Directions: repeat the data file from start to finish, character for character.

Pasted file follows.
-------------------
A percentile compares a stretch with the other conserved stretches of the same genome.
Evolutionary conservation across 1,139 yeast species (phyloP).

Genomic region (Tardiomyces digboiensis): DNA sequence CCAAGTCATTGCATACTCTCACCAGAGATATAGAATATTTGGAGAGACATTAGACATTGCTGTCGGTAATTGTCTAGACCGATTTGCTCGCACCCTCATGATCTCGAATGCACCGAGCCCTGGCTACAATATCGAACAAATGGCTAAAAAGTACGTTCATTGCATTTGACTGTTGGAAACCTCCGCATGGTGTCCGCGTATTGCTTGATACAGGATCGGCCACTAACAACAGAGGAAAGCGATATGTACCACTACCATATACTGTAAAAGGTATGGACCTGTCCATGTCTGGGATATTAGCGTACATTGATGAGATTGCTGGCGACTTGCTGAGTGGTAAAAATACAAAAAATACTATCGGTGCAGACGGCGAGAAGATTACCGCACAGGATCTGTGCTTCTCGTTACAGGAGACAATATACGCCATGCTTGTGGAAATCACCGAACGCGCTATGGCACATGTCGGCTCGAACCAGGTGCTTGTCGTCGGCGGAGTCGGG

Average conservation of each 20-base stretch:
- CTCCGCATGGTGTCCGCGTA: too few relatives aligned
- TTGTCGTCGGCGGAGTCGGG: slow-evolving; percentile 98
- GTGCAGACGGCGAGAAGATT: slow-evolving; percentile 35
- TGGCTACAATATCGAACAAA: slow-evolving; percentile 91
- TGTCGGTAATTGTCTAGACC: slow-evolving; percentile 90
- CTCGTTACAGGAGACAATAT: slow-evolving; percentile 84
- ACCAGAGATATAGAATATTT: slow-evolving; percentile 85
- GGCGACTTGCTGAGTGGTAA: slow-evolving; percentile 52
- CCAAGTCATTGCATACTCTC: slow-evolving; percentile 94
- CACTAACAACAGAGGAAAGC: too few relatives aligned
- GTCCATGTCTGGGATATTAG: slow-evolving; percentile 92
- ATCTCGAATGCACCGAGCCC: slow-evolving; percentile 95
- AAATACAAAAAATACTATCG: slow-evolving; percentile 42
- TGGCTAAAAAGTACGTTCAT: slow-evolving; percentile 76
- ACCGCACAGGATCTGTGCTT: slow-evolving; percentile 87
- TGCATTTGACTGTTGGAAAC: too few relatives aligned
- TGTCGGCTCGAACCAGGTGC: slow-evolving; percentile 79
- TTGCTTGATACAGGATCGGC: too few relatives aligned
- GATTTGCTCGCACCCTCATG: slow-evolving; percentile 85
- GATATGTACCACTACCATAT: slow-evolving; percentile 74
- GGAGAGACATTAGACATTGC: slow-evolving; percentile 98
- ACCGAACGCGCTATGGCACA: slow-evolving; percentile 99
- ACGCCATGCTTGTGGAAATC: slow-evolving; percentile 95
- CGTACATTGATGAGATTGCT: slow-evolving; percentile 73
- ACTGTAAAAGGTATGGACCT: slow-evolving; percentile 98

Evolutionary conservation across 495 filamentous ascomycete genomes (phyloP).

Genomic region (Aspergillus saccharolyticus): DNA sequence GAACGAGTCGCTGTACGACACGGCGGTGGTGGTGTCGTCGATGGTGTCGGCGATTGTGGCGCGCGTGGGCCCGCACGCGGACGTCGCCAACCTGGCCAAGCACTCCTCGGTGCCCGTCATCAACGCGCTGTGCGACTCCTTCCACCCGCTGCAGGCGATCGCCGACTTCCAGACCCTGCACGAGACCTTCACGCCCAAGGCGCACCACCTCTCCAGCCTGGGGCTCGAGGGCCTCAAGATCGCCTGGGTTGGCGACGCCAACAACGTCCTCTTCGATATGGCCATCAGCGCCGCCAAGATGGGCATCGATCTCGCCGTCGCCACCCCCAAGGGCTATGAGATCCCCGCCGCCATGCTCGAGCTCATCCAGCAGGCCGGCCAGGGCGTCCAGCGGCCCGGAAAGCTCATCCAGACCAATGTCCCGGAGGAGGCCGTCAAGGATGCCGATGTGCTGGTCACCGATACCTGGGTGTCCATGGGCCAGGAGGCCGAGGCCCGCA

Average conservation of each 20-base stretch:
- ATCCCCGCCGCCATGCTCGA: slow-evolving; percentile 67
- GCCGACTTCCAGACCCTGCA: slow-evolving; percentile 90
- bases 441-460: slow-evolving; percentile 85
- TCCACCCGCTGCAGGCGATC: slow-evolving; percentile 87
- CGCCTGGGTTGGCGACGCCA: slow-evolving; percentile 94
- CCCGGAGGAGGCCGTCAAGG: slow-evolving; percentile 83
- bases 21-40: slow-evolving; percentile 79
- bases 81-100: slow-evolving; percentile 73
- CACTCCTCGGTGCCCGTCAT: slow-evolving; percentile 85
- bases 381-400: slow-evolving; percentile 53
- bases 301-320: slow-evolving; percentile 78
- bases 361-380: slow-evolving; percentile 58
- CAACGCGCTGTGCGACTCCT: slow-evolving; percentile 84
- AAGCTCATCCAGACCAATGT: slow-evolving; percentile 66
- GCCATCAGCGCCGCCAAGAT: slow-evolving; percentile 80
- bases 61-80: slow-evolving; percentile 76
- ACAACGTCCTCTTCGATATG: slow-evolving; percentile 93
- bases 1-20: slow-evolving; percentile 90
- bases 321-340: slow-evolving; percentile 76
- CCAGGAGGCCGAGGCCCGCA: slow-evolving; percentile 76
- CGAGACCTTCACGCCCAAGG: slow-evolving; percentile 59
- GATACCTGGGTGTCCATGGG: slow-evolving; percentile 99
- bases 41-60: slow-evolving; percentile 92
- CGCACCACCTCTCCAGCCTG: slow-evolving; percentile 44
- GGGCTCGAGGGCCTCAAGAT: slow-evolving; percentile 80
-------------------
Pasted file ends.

A percentile compares a stretch with the other conserved stretches of the same genome.
Evolutionary conservation across 1,139 yeast species (phyloP).

Genomic region (Tardiomyces digboiensis): DNA sequence CCAAGTCATTGCATACTCTCACCAGAGATATAGAATATTTGGAGAGACATTAGACATTGCTGTCGGTAATTGTCTAGACCGATTTGCTCGCACCCTCATGATCTCGAATGCACCGAGCCCTGGCTACAATATCGAACAAATGGCTAAAAAGTACGTTCATTGCATTTGACTGTTGGAAACCTCCGCATGGTGTCCGCGTATTGCTTGATACAGGATCGGCCACTAACAACAGAGGAAAGCGATATGTACCACTACCATATACTGTAAAAGGTATGGACCTGTCCATGTCTGGGATATTAGCGTACATTGATGAGATTGCTGGCGACTTGCTGAGTGGTAAAAATACAAAAAATACTATCGGTGCAGACGGCGAGAAGATTACCGCACAGGATCTGTGCTTCTCGTTACAGGAGACAATATACGCCATGCTTGTGGAAATCACCGAACGCGCTATGGCACATGTCGGCTCGAACCAGGTGCTTGTCGTCGGCGGAGTCGGG

Average conservation of each 20-base stretch:
- CTCCGCATGGTGTCCGCGTA: too few relatives aligned
- TTGTCGTCGGCGGAGTCGGG: slow-evolving; percentile 98
- GTGCAGACGGCGAGAAGATT: slow-evolving; percentile 35
- TGGCTACAATATCGAACAAA: slow-evolving; percentile 91
- TGTCGGTAATTGTCTAGACC: slow-evolving; percentile 90
- CTCGTTACAGGAGACAATAT: slow-evolving; percentile 84
- ACCAGAGATATAGAATATTT: slow-evolving; percentile 85
- GGCGACTTGCTGAGTGGTAA: slow-evolving; percentile 52
- CCAAGTCATTGCATACTCTC: slow-evolving; percentile 94
- CACTAACAACAGAGGAAAGC: too few relatives aligned
- GTCCATGTCTGGGATATTAG: slow-evolving; percentile 92
- ATCTCGAATGCACCGAGCCC: slow-evolving; percentile 95
- AAATACAAAAAATACTATCG: slow-evolving; percentile 42
- TGGCTAAAAAGTACGTTCAT: slow-evolving; percentile 76
- ACCGCACAGGATCTGTGCTT: slow-evolving; percentile 87
- TGCATTTGACTGTTGGAAAC: too few relatives aligned
- TGTCGGCTCGAACCAGGTGC: slow-evolving; percentile 79
- TTGCTTGATACAGGATCGGC: too few relatives aligned
- GATTTGCTCGCACCCTCATG: slow-evolving; percentile 85
- GATATGTACCACTACCATAT: slow-evolving; percentile 74
- GGAGAGACATTAGACATTGC: slow-evolving; percentile 98
- ACCGAACGCGCTATGGCACA: slow-evolving; percentile 99
- ACGCCATGCTTGTGGAAATC: slow-evolving; percentile 95
- CGTACATTGATGAGATTGCT: slow-evolving; percentile 73
- ACTGTAAAAGGTATGGACCT: slow-evolving; percentile 98

Evolutionary conservation across 495 filamentous ascomycete genomes (phyloP).

Genomic region (Aspergillus saccharolyticus): DNA sequence GAACGAGTCGCTGTACGACACGGCGGTGGTGGTGTCGTCGATGGTGTCGGCGATTGTGGCGCGCGTGGGCCCGCACGCGGACGTCGCCAACCTGGCCAAGCACTCCTCGGTGCCCGTCATCAACGCGCTGTGCGACTCCTTCCACCCGCTGCAGGCGATCGCCGACTTCCAGACCCTGCACGAGACCTTCACGCCCAAGGCGCACCACCTCTCCAGCCTGGGGCTCGAGGGCCTCAAGATCGCCTGGGTTGGCGACGCCAACAACGTCCTCTTCGATATGGCCATCAGCGCCGCCAAGATGGGCATCGATCTCGCCGTCGCCACCCCCAAGGGCTATGAGATCCCCGCCGCCATGCTCGAGCTCATCCAGCAGGCCGGCCAGGGCGTCCAGCGGCCCGGAAAGCTCATCCAGACCAATGTCCCGGAGGAGGCCGTCAAGGATGCCGATGTGCTGGTCACCGATACCTGGGTGTCCATGGGCCAGGAGGCCGAGGCCCGCA

Average conservation of each 20-base stretch:
- ATCCCCGCCGCCATGCTCGA: slow-evolving; percentile 67
- GCCGACTTCCAGACCCTGCA: slow-evolving; percentile 90
- bases 441-460: slow-evolving; percentile 85
- TCCACCCGCTGCAGGCGATC: slow-evolving; percentile 87
- CGCCTGGGTTGGCGACGCCA: slow-evolving; percentile 94
- CCCGGAGGAGGCCGTCAAGG: slow-evolving; percentile 83
- bases 21-40: slow-evolving; percentile 79
- bases 81-100: slow-evolving; percentile 73
- CACTCCTCGGTGCCCGTCAT: slow-evolving; percentile 85
- bases 381-400: slow-evolving; percentile 53
- bases 301-320: slow-evolving; percentile 78
- bases 361-380: slow-evolving; percentile 58
- CAACGCGCTGTGCGACTCCT: slow-evolving; percentile 84
- AAGCTCATCCAGACCAATGT: slow-evolving; percentile 66
- GCCATCAGCGCCGCCAAGAT: slow-evolving; percentile 80
- bases 61-80: slow-evolving; percentile 76
- ACAACGTCCTCTTCGATATG: slow-evolving; percentile 93
- bases 1-20: slow-evolving; percentile 90
- bases 321-340: slow-evolving; percentile 76
- CCAGGAGGCCGAGGCCCGCA: slow-evolving; percentile 76
- CGAGACCTTCACGCCCAAGG: slow-evolving; percentile 59
- GATACCTGGGTGTCCATGGG: slow-evolving; percentile 99
- bases 41-60: slow-evolving; percentile 92
- CGCACCACCTCTCCAGCCTG: slow-evolving; percentile 44
- GGGCTCGAGGGCCTCAAGAT: slow-evolving; percentile 80